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The Geary Student Union famously welcomed then-presidential nominee John. F Kennedy on April 11, 1960, as part of his West Virginia primary campaign trail. Kennedy spoke of a "crisis in American education," explaining the need for not only more teachers, but more adequately trained teachers as well. Kennedy called for federal action and funding, saying at least double the amount of American educators -- at every level -- would be needed within just five years. Kennedy spoke of the need for federal student aid, loans, fellowships and scholarships, to be given not just to students of science and defense, and called for federal grants to be given to educators. Kennedy cited a bill which he supported in the Senate, which would have provided "badly needed Federal aid for school construction and for teachers’ salaries," and explained that though this bill could directly assist West Virginia and the nation, it faced a possible Presidential veto. Finally, Kennedy spoke to the national need for education as essentially a form of national defense, explaining that the Soviet Union had spent approximately 2.5x the amount of their national income as the United States had on education.

  • JFK addresses a crowd at Geary Student Union of the former Morris Harvey College
  • Present day auditorium
  • University of Charleston

Originally known as the Barboursville Seminary, he first campus was located in the Cabell county courthouse complex and was affiliated with the Methodist Episcopal Church South. At its founding in 1888, 25 students enrolled in the first term of Barboursville Seminary. Soon after, the school began to struggle financially. A substantial gift from a Fayetteville coal operator, Morris Harvey, helped the struggling school eliminate its substantial debt. In gratitude, the school was renamed Morris Harvey College, and school officials embarked on a building and renovation program in the early 1900s.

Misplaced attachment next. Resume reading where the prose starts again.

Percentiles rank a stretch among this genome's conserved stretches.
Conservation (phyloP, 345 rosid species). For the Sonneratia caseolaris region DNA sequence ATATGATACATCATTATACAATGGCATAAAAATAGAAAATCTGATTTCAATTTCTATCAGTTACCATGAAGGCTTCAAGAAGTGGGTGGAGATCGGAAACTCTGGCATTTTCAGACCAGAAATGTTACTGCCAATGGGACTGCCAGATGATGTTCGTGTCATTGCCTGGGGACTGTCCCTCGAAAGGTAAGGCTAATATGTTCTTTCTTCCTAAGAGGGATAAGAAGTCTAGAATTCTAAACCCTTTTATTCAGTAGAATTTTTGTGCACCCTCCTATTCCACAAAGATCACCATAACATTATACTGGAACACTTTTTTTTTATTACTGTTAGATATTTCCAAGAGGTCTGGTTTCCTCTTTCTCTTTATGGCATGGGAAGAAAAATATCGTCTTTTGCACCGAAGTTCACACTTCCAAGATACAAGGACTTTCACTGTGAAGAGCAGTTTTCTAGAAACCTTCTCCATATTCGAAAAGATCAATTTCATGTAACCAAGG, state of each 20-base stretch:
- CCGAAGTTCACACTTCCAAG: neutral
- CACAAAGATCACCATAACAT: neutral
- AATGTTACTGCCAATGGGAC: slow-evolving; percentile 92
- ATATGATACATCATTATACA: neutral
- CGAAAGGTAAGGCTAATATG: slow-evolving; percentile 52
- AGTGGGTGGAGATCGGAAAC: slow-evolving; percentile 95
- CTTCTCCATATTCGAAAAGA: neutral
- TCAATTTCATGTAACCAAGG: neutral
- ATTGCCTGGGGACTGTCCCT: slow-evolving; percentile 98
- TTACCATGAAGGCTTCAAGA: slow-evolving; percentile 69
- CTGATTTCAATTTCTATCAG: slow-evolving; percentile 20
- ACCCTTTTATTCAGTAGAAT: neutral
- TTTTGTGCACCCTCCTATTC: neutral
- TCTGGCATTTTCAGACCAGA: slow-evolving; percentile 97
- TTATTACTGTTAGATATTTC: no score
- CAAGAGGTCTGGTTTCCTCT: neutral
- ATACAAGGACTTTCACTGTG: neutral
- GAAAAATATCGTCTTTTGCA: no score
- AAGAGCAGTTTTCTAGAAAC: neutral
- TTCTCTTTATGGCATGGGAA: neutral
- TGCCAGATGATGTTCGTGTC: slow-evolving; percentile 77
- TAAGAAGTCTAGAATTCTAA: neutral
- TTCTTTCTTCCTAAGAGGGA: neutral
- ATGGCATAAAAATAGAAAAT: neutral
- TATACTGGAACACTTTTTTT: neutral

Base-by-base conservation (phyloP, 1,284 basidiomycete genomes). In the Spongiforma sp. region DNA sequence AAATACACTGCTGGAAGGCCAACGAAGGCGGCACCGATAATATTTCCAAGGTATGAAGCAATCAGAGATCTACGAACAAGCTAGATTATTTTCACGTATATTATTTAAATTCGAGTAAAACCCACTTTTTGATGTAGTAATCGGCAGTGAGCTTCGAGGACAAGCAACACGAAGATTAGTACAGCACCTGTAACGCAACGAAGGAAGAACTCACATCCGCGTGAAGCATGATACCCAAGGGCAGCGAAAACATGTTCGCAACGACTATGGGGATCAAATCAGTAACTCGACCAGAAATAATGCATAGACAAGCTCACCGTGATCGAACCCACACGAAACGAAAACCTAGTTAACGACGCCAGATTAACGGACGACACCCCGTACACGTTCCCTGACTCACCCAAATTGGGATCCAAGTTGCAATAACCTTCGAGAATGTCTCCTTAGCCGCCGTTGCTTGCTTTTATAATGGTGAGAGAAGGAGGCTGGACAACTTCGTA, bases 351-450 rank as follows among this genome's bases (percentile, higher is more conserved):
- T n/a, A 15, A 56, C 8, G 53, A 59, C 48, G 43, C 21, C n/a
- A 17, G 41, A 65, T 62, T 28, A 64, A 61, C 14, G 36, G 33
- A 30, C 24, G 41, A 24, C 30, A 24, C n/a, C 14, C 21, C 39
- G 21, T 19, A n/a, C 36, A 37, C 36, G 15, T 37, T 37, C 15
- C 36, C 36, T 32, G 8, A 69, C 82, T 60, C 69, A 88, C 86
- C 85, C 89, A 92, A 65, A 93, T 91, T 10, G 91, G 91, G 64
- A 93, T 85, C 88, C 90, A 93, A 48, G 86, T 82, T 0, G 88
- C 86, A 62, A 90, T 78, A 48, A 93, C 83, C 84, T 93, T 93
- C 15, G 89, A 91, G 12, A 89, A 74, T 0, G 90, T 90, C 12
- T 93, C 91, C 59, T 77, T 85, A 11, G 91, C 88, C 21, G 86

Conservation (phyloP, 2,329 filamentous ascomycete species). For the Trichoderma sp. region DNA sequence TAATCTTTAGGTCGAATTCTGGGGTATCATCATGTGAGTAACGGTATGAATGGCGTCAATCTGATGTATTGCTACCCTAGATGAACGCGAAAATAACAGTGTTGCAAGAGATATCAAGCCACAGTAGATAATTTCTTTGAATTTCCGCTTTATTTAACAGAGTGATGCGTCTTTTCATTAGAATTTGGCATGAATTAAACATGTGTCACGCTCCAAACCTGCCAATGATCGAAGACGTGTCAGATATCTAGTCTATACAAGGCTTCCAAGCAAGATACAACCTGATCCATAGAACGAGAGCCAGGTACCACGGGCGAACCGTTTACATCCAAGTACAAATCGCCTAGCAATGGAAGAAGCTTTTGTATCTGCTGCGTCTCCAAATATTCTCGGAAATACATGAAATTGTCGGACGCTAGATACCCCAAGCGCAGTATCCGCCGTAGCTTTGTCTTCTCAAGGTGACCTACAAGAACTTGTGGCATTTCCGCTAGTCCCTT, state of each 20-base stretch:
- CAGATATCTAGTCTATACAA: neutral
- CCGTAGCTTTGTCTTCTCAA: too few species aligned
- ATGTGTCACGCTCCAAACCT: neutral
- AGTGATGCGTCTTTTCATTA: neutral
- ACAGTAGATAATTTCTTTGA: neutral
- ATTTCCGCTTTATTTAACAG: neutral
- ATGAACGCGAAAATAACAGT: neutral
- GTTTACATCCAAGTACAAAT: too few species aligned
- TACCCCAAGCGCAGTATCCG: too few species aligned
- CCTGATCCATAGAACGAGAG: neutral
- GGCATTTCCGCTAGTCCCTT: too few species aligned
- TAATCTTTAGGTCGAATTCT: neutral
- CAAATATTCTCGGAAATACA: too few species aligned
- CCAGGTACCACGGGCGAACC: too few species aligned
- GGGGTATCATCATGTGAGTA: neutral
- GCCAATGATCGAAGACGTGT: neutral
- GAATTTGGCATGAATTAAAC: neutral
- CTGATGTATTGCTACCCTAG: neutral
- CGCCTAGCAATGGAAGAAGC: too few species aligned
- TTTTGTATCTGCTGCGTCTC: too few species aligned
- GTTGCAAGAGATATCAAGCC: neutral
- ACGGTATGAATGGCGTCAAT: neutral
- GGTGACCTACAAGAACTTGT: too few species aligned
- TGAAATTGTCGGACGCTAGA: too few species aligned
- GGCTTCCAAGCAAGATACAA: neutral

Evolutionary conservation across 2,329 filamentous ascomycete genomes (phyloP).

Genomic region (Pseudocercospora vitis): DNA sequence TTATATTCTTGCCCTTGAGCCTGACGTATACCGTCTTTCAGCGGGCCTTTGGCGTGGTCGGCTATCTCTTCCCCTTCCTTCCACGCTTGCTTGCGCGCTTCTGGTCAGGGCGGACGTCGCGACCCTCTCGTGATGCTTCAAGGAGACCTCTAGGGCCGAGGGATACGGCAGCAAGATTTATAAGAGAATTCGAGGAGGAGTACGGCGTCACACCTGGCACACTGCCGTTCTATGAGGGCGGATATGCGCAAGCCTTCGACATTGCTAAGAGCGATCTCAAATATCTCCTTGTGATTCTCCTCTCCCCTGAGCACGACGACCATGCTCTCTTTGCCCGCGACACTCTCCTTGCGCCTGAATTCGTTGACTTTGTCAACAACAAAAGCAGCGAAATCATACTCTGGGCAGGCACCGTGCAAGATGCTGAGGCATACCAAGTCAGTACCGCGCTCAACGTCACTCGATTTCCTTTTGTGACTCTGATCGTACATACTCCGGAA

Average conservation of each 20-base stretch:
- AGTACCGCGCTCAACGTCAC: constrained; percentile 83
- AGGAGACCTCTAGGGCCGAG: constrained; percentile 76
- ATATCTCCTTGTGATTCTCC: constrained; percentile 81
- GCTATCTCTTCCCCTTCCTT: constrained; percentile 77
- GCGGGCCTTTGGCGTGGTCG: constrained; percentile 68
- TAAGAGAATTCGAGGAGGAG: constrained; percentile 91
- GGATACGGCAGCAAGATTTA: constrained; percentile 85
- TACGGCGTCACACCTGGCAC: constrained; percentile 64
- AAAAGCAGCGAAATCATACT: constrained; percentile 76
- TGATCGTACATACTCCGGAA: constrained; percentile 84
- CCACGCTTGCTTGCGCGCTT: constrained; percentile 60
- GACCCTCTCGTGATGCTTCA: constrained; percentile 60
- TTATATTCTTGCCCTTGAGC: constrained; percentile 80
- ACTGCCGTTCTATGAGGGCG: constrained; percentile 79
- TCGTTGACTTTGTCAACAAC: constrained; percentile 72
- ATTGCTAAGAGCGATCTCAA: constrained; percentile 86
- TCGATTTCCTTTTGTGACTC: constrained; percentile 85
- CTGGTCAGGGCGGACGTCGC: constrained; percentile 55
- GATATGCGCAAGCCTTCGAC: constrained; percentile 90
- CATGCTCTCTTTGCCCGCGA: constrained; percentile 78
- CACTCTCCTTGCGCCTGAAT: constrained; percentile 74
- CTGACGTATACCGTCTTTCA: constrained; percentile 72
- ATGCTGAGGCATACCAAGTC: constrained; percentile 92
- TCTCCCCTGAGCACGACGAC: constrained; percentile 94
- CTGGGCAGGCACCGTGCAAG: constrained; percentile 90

Morris Harvey went from the depths of the Depression to a fully accredited institution located on a growing campus. This period of growth occurred under the guidance of Leonard Riggleman, the school's 19th president. In a major decision that saw the board of trustees reverse itself three times within one week, the college accepted an invitation from the Charleston Education Center and opened in temporary quarters in downtown Charleston on September 11, 1935.

On September 8, 1947, the University moved to the south bank of the Kanawha River, its current location. At the time the campus consisted of five government surplus buildings, three barracks-type buildings, a Quonset hut, small frame building and a cafeteria/assembly hall.

The campus and school continued to grow throughout the 1960s and 1970s, with the construction of the Geary Student Union, Cox Hall, and Gorman Physical Education Building. In 1960, then-presidential nominee John F. Kennedy addressed a crowd at the Geary Student Union, part of his now-famous West Virginia primary campaign trail.

The small, private Morris Harvey College became University of Charleston in 1978. This was due to the switch from a seminary school to a college with various academic programs. Under the capable leadership of President Ed Welch, UC has continued to experience growth and significant changes. In 2000, the University initiated the Independent College Enterprise which provides shared academic and administrative computing hardware to eight schools in four states. The school now offers graduate education in pharmacy and business.

The main entrance to campus was moved to improve traffic flow. Football returned to campus in 2003, and recent new structures include Brotherton Hall, Ratrie Hall, Middle Hall, East Apartments and the parking garage. Morrison Fitness Center was completed in 2007, providing students and staff a state of the art facility. In 2016, the old Eddie King Gym underwent a substantial renovation.

History - University of Charleston, University of Charleston. Accessed September 9th 2020.

Remarks of Senator John F. Kennedy, Morris Harvey College, Charleston, WV, April 11, 1960, JFK Library. Accessed September 9th 2020.

Winning West Virginia - JFK's Primary Campaign, JFK Library. Accessed September 9th 2020.

Image Sources(Click to expand)

West Virginia Gazette

University of Charleston